We recommend planning your visit to Canada during the winter months to watch the Northern Lights. You need to know the sunrise and sunset times and plan your itinerary accordingly. If you are planning to drive in Canada during the winter, roads will likely be snowy and icy. With these road conditions, you should allow more time to get to your destination and plan to arrive before sunset. You can also enjoy other Canadian winter activities while on your trip, like dogsledding, ice skating or snowshoeing. 

Blue shades of the Northern Lights in the sky above a bear road sign in Churchill

How to pack for watching the Northern Lights in Canada 

You’ll probably be travelling in the winter as this is the best time for Northern Lights Canada, so you should prepare for cold weather. Make sure you pack warm clothes and lots of layers. You’ll be spending time outdoors, so check the weather conditions, layer up, and choose an outer layer that is wind and waterproof. You can carry a thermos filled with coffee, hot chocolate, or tea to keep you warm during the night while you watch the Lights. Here is a simple packing list to get you started.

  • Base layers of clothing - tops, shirts, and trousers 
  • Multiple pairs of thick socks 
  • Jumpers and sweaters made from wool or fleece 
  • Woolen scarf, thick gloves, and hat 
  • Sturdy, waterproof boots 
  • Windproof and waterproof jackets and pants 

Wearing thick gloves can make it difficult to operate your camera and cellphone, which makes it tricky to take pictures. You could wear microfiber gloves underneath and remove the thick gloves when you want to take pictures. 

Couple talking behind a campfire on a Yukon Aurora Tours

How Much Does It Cost To See The Northern Lights?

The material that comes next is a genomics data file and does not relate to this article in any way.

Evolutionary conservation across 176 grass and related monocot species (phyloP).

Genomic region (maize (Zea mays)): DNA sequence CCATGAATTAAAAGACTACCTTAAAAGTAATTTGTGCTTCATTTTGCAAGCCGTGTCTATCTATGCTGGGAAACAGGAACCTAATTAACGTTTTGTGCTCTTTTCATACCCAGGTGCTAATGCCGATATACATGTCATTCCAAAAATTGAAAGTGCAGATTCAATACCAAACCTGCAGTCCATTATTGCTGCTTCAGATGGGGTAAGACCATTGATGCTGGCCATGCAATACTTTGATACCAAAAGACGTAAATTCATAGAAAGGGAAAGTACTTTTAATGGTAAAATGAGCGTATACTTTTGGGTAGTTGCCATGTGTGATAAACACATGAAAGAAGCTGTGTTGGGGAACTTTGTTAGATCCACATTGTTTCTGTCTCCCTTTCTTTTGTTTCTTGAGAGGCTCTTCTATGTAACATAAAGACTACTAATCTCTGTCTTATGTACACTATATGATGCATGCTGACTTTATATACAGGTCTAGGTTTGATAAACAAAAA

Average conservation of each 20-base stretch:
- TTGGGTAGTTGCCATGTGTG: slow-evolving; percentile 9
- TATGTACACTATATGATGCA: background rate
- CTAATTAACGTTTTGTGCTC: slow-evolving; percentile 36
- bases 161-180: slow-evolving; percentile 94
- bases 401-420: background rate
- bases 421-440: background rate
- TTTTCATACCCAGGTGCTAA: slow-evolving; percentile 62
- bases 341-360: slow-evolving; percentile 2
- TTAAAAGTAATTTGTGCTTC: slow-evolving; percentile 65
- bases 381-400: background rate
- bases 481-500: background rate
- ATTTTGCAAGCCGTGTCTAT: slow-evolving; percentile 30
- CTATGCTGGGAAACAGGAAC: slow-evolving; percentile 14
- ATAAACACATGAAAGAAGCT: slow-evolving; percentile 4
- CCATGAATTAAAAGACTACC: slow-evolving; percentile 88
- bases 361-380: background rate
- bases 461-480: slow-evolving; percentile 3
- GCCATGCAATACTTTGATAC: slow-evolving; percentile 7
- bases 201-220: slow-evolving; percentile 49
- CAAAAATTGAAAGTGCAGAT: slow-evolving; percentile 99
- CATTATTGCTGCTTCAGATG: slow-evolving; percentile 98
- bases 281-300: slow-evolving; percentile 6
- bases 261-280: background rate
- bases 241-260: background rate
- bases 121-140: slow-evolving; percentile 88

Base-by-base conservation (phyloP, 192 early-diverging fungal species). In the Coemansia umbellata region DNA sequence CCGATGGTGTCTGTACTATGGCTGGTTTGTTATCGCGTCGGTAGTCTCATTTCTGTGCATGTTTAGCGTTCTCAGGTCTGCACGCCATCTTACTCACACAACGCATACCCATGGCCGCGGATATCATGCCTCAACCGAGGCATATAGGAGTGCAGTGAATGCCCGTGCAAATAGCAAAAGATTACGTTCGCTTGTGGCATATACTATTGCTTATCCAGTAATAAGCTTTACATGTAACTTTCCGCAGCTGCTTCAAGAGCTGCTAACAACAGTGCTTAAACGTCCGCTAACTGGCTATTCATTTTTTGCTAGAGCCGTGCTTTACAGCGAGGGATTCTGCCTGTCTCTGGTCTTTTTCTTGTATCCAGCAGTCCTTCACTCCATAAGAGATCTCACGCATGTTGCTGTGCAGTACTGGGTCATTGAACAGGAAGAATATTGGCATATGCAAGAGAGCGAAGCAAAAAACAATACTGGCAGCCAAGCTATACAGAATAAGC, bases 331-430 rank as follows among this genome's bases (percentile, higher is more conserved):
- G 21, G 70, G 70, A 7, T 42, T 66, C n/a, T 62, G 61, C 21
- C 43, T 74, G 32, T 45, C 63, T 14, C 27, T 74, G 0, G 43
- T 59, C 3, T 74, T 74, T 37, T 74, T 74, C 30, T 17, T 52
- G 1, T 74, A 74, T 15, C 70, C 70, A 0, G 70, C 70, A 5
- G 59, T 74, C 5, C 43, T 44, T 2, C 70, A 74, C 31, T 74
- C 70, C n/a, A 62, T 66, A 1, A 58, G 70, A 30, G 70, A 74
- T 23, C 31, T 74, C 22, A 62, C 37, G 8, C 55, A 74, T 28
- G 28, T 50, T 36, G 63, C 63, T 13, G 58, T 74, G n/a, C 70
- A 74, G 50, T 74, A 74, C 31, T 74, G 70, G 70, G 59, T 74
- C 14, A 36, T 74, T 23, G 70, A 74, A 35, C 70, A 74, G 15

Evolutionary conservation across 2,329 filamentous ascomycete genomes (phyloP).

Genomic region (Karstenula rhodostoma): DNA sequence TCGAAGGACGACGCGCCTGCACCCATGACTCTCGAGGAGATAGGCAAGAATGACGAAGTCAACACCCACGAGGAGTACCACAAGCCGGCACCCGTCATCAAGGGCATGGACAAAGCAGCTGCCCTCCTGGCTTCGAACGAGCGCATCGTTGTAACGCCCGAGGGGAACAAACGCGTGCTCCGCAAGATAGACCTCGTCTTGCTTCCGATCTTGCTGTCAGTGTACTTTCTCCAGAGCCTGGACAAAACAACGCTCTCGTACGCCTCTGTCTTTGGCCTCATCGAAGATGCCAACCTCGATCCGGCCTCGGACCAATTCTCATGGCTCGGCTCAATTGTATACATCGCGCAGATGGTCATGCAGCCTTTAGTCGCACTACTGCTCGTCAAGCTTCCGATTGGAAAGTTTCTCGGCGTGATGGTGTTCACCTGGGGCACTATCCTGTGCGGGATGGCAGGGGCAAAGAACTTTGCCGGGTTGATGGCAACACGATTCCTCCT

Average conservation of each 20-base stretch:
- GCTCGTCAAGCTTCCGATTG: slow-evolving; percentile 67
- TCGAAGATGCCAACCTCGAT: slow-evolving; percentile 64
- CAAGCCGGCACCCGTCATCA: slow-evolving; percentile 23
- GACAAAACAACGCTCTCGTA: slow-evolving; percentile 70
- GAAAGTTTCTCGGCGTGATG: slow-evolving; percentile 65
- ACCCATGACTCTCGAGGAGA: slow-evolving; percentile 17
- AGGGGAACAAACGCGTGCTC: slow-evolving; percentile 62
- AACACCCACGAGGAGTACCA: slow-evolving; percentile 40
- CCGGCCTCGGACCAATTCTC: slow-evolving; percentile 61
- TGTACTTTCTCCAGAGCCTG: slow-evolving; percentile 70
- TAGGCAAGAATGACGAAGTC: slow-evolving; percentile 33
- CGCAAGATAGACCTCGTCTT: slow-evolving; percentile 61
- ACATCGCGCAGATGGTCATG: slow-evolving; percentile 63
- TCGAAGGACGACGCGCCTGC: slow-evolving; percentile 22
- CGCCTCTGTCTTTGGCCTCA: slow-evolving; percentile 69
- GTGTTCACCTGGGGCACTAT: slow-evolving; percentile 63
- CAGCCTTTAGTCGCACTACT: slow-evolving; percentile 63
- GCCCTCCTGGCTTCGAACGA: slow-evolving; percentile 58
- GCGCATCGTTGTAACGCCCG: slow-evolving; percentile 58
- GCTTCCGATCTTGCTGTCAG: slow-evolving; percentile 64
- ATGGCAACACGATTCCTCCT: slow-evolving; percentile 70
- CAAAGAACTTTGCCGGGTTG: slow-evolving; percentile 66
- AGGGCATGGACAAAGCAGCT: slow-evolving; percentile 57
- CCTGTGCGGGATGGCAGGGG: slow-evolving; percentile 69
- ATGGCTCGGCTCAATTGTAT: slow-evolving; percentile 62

Northern Lights Canada trips vary in price. The cost of a Northern Lights tour depends on your chosen destination, the tour duration, dates, hotels, and more. Our 7-day Northern Lights package to the Yukon starts from $2,440 USD per person. Schedule a call with one of our Canadian Insiders to learn more. 

Person standing on a snowy hillside looking up at the Northern Lights in Whitehorse 

Frequently Asked Questions

What month is best to see the Northern Lights?

Autumn and winter are the best seasons for a trip to Northern Lights Canada. For Northern Lights trips to the Yukon, you should travel between November and March. If you’re looking to go to Churchill, Manitoba, then January, February, or March is ideal.

Is 2023 a good year for Northern Lights?

Yes, 2023 is a great year to capture the Northern Lights. Solar activity follows an 11-year cycle. For the current cycle, 2025 is predicted to be the solar maximum, the peak of increased solar activity. 2023 may provide more opportunities to view the Northern Lights as we move closer to this solar maximum.

Do the Northern Lights show every night?

No, the geomagnetic storms which are the cause of the spectacular display of the Lights don’t take place every night. Also, they are mostly not visible during the summer months of May to August due to the constant daylight.

Where is the easiest place to see the Northern Lights?

Some of the easiest places to see the Northern Lights include the Yukon and Churchill, Manitoba. Generally, you are more likely to see the Northern Lights in remote communities up North.

Can you see Northern Lights with your eyes?

Yes, you can sometimes see the Northern Lights with your naked eyes, but the colours only appear in shades of gray and white. The light is too faint to be detected by our colour-sensing cells.

Can you see Northern Lights with a phone camera?

Yes, you can see the Northern Lights with your phone camera, and it’s also convenient to take a good photo with your smartphone. You will need to configure specific settings on your phone to capture the Lights.

Do you need special equipment to see the Northern Lights?

No, you do not need special equipment to see the Northern Lights.

What are you not supposed to do at the Northern Lights?

Some cultures say you should not whistle, wave or sing while viewing the Northern Lights.

About the author: Louise Weiss is Director of Legendary Hospitality with Fresh Tracks Canada. Having worked in the Canadian travel industry for more than 25 years, she enjoys sharing her local expertise with visitors. She is based in North Vancouver and has spent time... Read more